‘The Flash’ returns in season premiere with lighter tone, uplifting dialogue

Posted on Oct 12 2017 - 6:44pm by Emily Hoffman

Fans’ prayers were answered when the latest season of the CW’s “The Flash” premiered Tuesday night with a lighter tone in its aptly titled episode, “The Flash Reborn.”

“The Flash” follows comic book star, crime scene investigator and superhero Barry Allen as he fights genetically enhanced “meta-humans” in the fictional Central City with his super speed capabilities as “the fastest man alive.”


Photo courtesy: Entertainment Weekly

In previous seasons Barry (The Flash) fought villains with similar super speed abilities varying from alternate world speedsters to time traveling versions of himself. In the fourth season, The Flash is facing off against a new type of villain, The Thinker. Fans of The Flash comic books might recognize him as the genius inventor who created a “thinking cap” that gave him mental abilities that challenged Barry Allen’s intellect, not just The Flash’s speed.

For the past two seasons, “The Flash” has been plagued with a dark “weight-of-the-world-on-my-shoulders” tone as Barry Allen grappled with the fallout from the death of his parents and the poor decisions he made.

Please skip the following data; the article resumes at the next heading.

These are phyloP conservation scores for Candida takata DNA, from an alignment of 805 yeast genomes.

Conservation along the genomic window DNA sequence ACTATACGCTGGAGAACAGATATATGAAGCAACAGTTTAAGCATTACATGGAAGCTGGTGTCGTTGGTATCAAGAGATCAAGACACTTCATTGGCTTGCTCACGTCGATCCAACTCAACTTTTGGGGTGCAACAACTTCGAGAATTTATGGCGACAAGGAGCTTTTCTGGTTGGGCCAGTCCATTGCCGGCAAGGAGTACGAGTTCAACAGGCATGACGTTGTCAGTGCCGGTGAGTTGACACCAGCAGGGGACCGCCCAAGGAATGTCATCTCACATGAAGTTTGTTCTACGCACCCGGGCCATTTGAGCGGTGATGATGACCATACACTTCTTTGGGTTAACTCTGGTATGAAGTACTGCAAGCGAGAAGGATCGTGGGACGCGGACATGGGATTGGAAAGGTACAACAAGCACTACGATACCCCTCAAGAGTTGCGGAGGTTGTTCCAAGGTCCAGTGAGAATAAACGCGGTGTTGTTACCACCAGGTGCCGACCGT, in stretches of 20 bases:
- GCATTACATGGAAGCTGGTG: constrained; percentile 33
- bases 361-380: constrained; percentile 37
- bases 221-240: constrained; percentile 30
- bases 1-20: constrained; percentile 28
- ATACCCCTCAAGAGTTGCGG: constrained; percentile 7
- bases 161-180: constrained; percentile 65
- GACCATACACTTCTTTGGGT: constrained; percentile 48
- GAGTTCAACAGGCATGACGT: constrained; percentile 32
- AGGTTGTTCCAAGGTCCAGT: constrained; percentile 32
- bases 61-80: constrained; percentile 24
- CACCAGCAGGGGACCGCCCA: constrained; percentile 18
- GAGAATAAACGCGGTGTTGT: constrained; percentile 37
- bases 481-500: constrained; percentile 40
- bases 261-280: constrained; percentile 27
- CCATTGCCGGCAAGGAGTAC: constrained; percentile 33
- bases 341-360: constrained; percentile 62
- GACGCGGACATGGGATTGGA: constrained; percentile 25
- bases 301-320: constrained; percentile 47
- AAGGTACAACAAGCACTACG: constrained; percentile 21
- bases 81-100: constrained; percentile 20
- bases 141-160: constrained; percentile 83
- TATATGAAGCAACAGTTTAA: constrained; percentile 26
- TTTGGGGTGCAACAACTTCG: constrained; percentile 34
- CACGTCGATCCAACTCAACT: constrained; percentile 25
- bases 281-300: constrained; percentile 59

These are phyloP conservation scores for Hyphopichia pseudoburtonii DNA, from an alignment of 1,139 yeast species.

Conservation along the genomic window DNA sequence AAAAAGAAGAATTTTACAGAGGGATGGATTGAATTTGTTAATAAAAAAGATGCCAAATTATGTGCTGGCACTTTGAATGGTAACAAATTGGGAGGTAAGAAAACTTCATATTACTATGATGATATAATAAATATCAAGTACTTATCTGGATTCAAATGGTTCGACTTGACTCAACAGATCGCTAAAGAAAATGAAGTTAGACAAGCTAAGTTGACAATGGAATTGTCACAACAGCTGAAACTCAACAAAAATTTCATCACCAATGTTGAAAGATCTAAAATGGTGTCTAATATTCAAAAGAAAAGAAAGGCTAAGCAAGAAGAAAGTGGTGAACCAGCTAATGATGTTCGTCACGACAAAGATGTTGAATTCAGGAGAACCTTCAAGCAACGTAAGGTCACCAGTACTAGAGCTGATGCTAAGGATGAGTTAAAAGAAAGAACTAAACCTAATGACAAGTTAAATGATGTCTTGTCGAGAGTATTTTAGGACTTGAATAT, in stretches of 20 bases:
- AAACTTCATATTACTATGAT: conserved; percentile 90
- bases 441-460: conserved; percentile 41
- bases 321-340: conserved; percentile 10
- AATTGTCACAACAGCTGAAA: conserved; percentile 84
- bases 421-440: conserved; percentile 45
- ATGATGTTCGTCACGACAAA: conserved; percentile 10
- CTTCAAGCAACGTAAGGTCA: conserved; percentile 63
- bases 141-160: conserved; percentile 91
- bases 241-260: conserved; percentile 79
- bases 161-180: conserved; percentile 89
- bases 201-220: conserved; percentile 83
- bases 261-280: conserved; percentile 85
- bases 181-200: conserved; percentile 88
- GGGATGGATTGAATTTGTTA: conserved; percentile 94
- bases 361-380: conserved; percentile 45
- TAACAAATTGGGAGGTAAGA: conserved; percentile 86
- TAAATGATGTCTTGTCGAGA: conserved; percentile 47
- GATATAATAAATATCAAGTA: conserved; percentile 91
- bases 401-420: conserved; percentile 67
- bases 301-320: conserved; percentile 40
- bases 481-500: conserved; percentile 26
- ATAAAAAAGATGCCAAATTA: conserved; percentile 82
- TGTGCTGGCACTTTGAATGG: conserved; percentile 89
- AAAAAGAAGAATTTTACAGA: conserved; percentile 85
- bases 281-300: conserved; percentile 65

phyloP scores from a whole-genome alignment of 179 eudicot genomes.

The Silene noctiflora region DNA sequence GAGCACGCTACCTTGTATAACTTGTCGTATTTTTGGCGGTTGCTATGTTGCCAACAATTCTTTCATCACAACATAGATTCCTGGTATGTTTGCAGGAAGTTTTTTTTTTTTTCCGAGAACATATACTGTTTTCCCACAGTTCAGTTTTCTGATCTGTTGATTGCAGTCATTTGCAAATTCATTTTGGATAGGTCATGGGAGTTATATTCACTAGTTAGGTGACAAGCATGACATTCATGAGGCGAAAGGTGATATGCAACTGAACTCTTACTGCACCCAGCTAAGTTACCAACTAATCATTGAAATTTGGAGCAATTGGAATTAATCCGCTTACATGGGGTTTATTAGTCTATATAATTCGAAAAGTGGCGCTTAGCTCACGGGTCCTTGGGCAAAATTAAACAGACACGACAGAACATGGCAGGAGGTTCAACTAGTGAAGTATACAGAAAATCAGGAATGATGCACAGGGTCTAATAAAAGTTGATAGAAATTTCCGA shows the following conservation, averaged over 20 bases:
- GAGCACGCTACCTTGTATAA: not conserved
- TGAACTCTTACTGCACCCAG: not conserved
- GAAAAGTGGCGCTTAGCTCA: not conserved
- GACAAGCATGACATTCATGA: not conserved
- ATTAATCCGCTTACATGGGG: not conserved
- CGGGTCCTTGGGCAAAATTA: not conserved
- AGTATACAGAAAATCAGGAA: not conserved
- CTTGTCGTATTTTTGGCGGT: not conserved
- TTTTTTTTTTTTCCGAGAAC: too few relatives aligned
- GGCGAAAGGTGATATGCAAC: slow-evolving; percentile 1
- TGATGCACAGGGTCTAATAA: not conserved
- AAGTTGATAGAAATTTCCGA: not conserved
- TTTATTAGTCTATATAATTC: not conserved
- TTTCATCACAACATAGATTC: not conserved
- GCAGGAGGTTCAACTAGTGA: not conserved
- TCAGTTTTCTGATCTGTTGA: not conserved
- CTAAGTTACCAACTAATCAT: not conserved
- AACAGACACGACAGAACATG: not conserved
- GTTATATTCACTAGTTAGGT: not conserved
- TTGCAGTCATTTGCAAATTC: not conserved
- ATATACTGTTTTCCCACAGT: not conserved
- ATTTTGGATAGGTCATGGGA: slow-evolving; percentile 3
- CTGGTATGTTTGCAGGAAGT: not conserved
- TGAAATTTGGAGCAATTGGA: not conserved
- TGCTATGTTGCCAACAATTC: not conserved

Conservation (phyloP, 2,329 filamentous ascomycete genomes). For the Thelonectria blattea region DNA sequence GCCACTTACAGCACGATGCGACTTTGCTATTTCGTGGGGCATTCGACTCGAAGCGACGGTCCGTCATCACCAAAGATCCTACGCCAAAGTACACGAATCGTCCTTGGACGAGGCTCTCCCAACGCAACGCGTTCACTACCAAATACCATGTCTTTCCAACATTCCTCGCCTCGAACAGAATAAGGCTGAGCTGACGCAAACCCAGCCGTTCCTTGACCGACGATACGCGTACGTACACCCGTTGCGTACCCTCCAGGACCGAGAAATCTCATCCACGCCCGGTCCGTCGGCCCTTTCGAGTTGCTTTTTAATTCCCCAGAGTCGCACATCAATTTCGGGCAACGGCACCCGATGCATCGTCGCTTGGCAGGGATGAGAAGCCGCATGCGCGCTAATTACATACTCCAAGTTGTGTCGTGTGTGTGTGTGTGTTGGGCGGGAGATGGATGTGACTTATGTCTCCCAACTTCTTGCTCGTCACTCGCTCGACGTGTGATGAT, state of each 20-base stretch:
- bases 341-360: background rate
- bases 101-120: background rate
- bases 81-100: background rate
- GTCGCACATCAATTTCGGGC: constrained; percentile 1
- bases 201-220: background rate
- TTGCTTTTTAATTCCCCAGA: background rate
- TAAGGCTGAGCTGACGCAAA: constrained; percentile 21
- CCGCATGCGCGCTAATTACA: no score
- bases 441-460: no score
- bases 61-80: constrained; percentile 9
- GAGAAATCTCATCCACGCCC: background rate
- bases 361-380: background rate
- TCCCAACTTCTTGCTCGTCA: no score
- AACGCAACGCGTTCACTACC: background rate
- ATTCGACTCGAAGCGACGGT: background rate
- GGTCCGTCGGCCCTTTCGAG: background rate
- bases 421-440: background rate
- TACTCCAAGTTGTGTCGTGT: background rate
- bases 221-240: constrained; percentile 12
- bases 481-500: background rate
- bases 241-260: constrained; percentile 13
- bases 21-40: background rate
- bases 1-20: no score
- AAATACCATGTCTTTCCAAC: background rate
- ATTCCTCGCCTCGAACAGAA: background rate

In the season three finale, Barry sacrificed himself to the Speed Force, the source of every speedster’s powers, in an effort to save his home of Central City. The rest of Team Flash – Joe, Wally, Iris, Cisco, and even Caitlin – spend the next six months defending Central City without The Flash. After spending the first half of the season four moping about missing Barry, Cisco and Caitlin save the day and figure out a way to get Barry out of the Speed Force without destroying the city.

After rescuing Barry, the gang worked together to defeat an evil robot samurai that The Thinker sent after The Flash just like old times.

But Barry wasn’t the same as he was at the end of season three. Not only is he now faster and stronger than ever before, his “angst” days are gone. In a scene with his fiancé Iris, Barry explained that after six months in the Speed Force, “[I feel] like everything that was wrong in my life, the pain of my past, my mistakes, it’s all just washed away.”

And just like that, fans were reminded of why they fell in love with the show in the first place. By giving the audience uplifting dialogue, sidekick Cisco Ramon’s hilarious quips and the gang back together fighting super villains, producers brought fans back to the essentials of “The Flash.”

Ta-Nehisi Coates, a journalist and comic book writer, has often said that, “superhero comics are largely a response to trauma.” After natural disasters, political discourse and mass shootings, perhaps the lightened tone of the new season of The Flash is exactly what our heavy hearts need.

The first three seasons of “The Flash” are available on Netflix or the CW website, and new episodes of “The Flash” air every Tuesday night.